You Are At: **AllSands Home >
Computers > Microsoft excel help
**

If you’ve used Microsoft Word, then Excel will not be a mystery. The only mystery that I had to unravel was the simplicity of the Excel program. I had imagined that it was much more complex than it is. If you are looking for a job, and a working knowledge of Excel is required, don’t let that scare you. If you can navigate Word, Excel will not be foreign to you.

The first thing to realize is that although Excel is considered accounting software, it is really only a checkbook with a calculator. It contains all of the accounting formulas you will need and is user friendly. You just plug your numbers into a formula. It does what you tell it to do.

Excel is a spreadsheet program. That means that you store your data in intersecting columns and rows. Imagine a sheet of graph paper. Each little square of the graph is called a “cell” on the Excel spreadsheet. When you open the Excel program, it will open up to a worksheet. The worksheet is a spreadsheet and almost fills the page with rows and columns. If you keep a record of your checks in a checkbook, then you can keep track of money or inventory with Excel.

Just look at the page when you first open up Excel. The toolbar and menu items are similar to Word. Along the top menu bar you’ll see File, Edit, View, Insert, Format, Tools, Data/Chart, Window and Help. “File” is similar to File in Word. Use it to save, title or print your Excel pages. In “Edit” you can cut; paste and copy etc. “View” is to change the look on screen. “Insert” allows you to enter extra columns, rows and other goodies. Click on each of the headings just to see what’s there.

If you’re starting a new worksheet you need to call it something (like Cash Receipts or Stock on hand). You click on “File”, “Save As’, and save it with the name you are calling it. Now your worksheet means something. You’ll notice little tabs at the bottom of your sheet: Sheet 1, Sheet 2 etc. These are pages of the same workbook. If you’ve just started a new book, you’ll be on page 1.

The columns and rows need names. The first column could be “date” (think of your checkbook). You can click on the first column, top row and type “Date” in that cell. You can write anything you want in any cell. If you’re keeping track of an item of inventory, then this page will be for the one item you are tracking. You can track another item in a different workbook by opening up a blank sheet and saving it with the name of that item. Count the columns from left to right and decide which column will be “new stock received”, which “stock sold” and which will be “goods in stock”.

Now we can enter some numbers. Here’s an example:

Blue

Widgets A B C D E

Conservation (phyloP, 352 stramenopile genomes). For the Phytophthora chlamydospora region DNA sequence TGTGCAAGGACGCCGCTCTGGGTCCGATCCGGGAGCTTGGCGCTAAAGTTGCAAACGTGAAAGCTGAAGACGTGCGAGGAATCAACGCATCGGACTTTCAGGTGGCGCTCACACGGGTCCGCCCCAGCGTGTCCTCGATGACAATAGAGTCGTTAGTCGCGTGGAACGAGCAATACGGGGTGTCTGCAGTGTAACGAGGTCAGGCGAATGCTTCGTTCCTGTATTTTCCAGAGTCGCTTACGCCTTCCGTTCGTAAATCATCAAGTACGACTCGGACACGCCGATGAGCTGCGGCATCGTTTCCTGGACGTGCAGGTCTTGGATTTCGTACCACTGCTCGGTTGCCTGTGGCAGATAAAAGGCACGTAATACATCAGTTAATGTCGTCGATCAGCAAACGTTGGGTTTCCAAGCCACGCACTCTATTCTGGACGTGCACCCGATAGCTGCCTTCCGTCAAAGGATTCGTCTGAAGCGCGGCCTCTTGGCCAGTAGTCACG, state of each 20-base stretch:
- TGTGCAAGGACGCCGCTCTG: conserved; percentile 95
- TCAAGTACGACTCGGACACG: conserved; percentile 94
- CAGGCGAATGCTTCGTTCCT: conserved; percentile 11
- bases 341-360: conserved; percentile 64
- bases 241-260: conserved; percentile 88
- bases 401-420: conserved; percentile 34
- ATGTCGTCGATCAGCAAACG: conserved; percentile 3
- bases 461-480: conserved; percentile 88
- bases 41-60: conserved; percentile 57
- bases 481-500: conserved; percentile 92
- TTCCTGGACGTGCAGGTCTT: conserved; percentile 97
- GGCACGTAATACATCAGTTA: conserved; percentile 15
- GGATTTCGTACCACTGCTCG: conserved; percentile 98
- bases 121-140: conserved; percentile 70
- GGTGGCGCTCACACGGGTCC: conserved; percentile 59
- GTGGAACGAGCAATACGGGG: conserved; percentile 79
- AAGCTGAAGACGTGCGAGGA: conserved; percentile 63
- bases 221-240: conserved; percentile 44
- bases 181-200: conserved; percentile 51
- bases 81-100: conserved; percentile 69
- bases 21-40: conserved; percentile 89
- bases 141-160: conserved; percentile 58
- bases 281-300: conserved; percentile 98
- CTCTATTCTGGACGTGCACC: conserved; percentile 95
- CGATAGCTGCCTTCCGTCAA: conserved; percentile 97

Row 1 Date Rec'd Sold Customer Balance

Row 2 Jan1 100 0 0 100

Row 3 Jan2 0 10 Jones 90

Row 4 Jan3 0 20 Smith 70

With your mouse, click on the cell where you will write the title. When you click, the pointer will turn into a white cross. Now type the name. Press “enter” on your keyboard. There it is in the cell you chose. Go across and type the column titles you decided on. I will explain entries using the example above.

A, B, C, D, and E are Columns going from the top down. 1, 2, 3, 4 are rows. Each little box is a “cell”. If you start with 100 blue widgets on January 1, then you can click your mouse in cell A1 and type “Date”. Now the “A” column is your date column. Enter Jan.1 in cell A2 the same as you entered “Date” above. Go to Column “B”, Row “1” and enter “stock received”. Now Column B is where you record incoming inventory.

In row “3”, Jones Inc. has purchased 10 widgets on January 2. You can put your “sold” column in column C and enter the customer’s name in column D. You can arrange the columns any way you want, or any way your employer wants you to. Excel has the tools to calculate the “stock on hand” in column E; this you need to know.

Just above your column headings is a “formula bar”. It has an X, a checkmark and an = sign on it. There is a blank space to the right of the equal sign. This formula bar is your calculator.

Using our example, calculate the stock balance after the sale to Jones Inc. on Jan 2. Click with your mouse on E3, which should be empty, then click on the formula bar and enter your formula, which will be: “E2-C3=”. E2 has your previous stock balance (100). Next to it enter the “minus” sign and C3 (10), your shipment to Jones. Enter “=”, just like you would with a calculator. Press “enter” and “90” will appear in cell E3. Don’t enter 100-10=. Enter the cell and row locations. Excel knows what’s in those cells already.